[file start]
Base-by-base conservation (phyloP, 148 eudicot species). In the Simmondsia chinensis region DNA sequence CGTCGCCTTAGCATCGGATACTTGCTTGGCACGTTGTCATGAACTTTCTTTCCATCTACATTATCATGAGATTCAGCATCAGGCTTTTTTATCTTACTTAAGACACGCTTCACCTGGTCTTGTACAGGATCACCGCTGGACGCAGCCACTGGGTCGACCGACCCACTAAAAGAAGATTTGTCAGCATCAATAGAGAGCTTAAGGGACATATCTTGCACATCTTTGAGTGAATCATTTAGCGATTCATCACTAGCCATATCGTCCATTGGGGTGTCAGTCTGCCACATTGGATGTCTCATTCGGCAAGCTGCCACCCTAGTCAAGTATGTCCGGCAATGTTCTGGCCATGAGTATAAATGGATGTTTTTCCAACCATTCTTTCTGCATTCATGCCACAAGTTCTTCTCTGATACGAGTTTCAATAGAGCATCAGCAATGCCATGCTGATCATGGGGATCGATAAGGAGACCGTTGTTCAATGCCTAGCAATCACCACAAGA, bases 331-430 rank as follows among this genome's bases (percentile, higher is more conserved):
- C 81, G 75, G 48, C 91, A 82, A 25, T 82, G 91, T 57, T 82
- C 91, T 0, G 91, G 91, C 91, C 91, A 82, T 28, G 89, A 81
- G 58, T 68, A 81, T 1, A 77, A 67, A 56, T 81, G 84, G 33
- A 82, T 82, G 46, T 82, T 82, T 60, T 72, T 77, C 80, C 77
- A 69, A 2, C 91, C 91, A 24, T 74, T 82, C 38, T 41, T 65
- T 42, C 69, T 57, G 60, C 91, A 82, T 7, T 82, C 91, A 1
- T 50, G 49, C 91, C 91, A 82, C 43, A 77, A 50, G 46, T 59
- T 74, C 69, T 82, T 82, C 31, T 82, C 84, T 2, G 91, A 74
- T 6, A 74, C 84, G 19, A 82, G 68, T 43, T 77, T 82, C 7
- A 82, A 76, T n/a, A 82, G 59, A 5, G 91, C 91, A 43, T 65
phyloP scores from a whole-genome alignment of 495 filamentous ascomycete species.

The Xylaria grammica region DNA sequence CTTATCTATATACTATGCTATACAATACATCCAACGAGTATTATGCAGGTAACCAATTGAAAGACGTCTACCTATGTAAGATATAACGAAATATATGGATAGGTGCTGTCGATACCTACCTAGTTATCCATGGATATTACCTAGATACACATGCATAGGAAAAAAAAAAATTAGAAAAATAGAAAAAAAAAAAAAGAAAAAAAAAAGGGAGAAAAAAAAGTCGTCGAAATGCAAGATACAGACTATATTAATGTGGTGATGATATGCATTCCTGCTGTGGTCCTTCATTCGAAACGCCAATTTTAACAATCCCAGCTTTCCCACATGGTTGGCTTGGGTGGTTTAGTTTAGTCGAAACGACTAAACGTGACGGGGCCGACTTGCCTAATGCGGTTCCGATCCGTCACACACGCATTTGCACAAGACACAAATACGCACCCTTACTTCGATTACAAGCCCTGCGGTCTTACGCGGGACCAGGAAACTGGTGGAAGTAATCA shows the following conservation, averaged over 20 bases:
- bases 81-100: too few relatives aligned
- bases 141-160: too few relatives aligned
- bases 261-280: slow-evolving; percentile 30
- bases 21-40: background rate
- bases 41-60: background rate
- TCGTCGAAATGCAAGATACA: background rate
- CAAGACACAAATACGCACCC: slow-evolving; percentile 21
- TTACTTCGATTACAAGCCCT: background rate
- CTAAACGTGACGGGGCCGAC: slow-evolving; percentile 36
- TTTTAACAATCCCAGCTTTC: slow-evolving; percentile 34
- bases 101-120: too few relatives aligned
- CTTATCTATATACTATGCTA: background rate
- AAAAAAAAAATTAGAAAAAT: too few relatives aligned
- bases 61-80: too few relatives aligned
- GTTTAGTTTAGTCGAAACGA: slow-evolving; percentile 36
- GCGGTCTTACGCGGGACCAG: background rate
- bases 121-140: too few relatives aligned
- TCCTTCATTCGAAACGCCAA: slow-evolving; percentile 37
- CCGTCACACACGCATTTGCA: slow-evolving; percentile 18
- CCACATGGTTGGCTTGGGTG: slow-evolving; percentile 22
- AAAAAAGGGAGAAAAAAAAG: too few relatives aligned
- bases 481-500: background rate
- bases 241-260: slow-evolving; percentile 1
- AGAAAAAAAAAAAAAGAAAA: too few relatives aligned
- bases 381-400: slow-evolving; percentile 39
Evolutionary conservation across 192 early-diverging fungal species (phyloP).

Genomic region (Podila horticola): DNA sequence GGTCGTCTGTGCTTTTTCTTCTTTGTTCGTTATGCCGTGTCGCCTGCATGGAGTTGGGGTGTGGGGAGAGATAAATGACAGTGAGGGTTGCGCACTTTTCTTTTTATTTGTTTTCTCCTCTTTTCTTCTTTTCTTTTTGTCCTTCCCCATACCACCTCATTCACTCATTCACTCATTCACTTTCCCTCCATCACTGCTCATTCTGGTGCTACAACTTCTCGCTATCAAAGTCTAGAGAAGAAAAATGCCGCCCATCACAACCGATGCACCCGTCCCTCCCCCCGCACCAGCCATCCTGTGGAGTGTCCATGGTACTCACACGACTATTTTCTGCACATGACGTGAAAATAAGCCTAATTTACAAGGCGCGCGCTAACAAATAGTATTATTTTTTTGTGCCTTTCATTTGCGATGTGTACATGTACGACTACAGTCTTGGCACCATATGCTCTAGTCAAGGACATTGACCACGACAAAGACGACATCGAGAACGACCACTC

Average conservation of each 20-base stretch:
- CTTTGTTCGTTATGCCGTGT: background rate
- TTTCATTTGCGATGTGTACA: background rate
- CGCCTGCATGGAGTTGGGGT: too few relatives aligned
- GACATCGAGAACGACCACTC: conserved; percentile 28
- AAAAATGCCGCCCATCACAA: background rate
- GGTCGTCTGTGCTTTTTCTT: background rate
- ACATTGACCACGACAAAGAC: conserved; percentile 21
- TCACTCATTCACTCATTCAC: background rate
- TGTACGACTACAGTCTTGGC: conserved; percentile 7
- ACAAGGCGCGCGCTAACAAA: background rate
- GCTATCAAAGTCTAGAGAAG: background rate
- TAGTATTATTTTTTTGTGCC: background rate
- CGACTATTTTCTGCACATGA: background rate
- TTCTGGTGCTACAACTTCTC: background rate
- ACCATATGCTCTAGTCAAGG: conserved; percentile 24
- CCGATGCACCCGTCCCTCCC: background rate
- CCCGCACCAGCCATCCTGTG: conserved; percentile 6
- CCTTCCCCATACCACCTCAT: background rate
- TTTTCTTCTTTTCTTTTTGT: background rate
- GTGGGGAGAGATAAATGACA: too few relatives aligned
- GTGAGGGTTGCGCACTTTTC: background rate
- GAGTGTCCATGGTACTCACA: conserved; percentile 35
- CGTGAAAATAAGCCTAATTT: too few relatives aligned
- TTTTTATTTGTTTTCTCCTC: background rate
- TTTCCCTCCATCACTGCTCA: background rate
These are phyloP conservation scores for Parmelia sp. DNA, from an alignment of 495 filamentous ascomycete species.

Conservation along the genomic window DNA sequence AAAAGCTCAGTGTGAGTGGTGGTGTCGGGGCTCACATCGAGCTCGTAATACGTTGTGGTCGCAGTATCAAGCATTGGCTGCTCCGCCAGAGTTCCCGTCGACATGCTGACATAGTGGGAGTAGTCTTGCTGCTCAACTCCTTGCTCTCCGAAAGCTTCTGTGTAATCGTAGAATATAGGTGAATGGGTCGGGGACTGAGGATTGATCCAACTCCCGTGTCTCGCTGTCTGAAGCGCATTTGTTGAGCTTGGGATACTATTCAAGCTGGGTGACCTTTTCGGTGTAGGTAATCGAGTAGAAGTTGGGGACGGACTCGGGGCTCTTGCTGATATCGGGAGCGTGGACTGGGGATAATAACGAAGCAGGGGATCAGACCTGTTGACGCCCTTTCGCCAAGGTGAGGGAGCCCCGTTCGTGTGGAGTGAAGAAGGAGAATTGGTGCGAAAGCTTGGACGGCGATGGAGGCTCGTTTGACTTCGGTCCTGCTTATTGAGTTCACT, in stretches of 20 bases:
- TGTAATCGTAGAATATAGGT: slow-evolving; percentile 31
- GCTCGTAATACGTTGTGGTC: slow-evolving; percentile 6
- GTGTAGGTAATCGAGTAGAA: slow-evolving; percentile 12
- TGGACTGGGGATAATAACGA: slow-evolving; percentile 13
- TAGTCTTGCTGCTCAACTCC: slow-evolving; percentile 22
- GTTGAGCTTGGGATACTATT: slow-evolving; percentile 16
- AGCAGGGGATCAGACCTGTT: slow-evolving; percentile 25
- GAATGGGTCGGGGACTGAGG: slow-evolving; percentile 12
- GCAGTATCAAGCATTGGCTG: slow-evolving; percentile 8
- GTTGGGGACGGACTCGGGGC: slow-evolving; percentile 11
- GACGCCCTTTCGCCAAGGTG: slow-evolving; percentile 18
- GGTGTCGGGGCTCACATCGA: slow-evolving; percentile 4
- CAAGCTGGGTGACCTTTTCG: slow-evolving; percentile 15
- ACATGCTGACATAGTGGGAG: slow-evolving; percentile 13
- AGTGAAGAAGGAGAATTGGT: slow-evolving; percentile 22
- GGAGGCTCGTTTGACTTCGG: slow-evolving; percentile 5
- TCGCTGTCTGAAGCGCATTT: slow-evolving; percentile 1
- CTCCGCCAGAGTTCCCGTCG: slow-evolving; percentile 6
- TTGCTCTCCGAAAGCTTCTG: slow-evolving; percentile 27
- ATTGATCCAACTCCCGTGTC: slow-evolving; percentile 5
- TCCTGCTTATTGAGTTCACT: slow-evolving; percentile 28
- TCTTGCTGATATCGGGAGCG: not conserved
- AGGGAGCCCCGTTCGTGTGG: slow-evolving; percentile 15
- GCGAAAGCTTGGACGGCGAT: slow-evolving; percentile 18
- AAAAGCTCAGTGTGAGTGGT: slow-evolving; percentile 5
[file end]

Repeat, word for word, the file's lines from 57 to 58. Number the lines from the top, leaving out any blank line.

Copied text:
- CCGATGCACCCGTCCCTCCC: background rate
- CCCGCACCAGCCATCCTGTG: conserved; percentile 6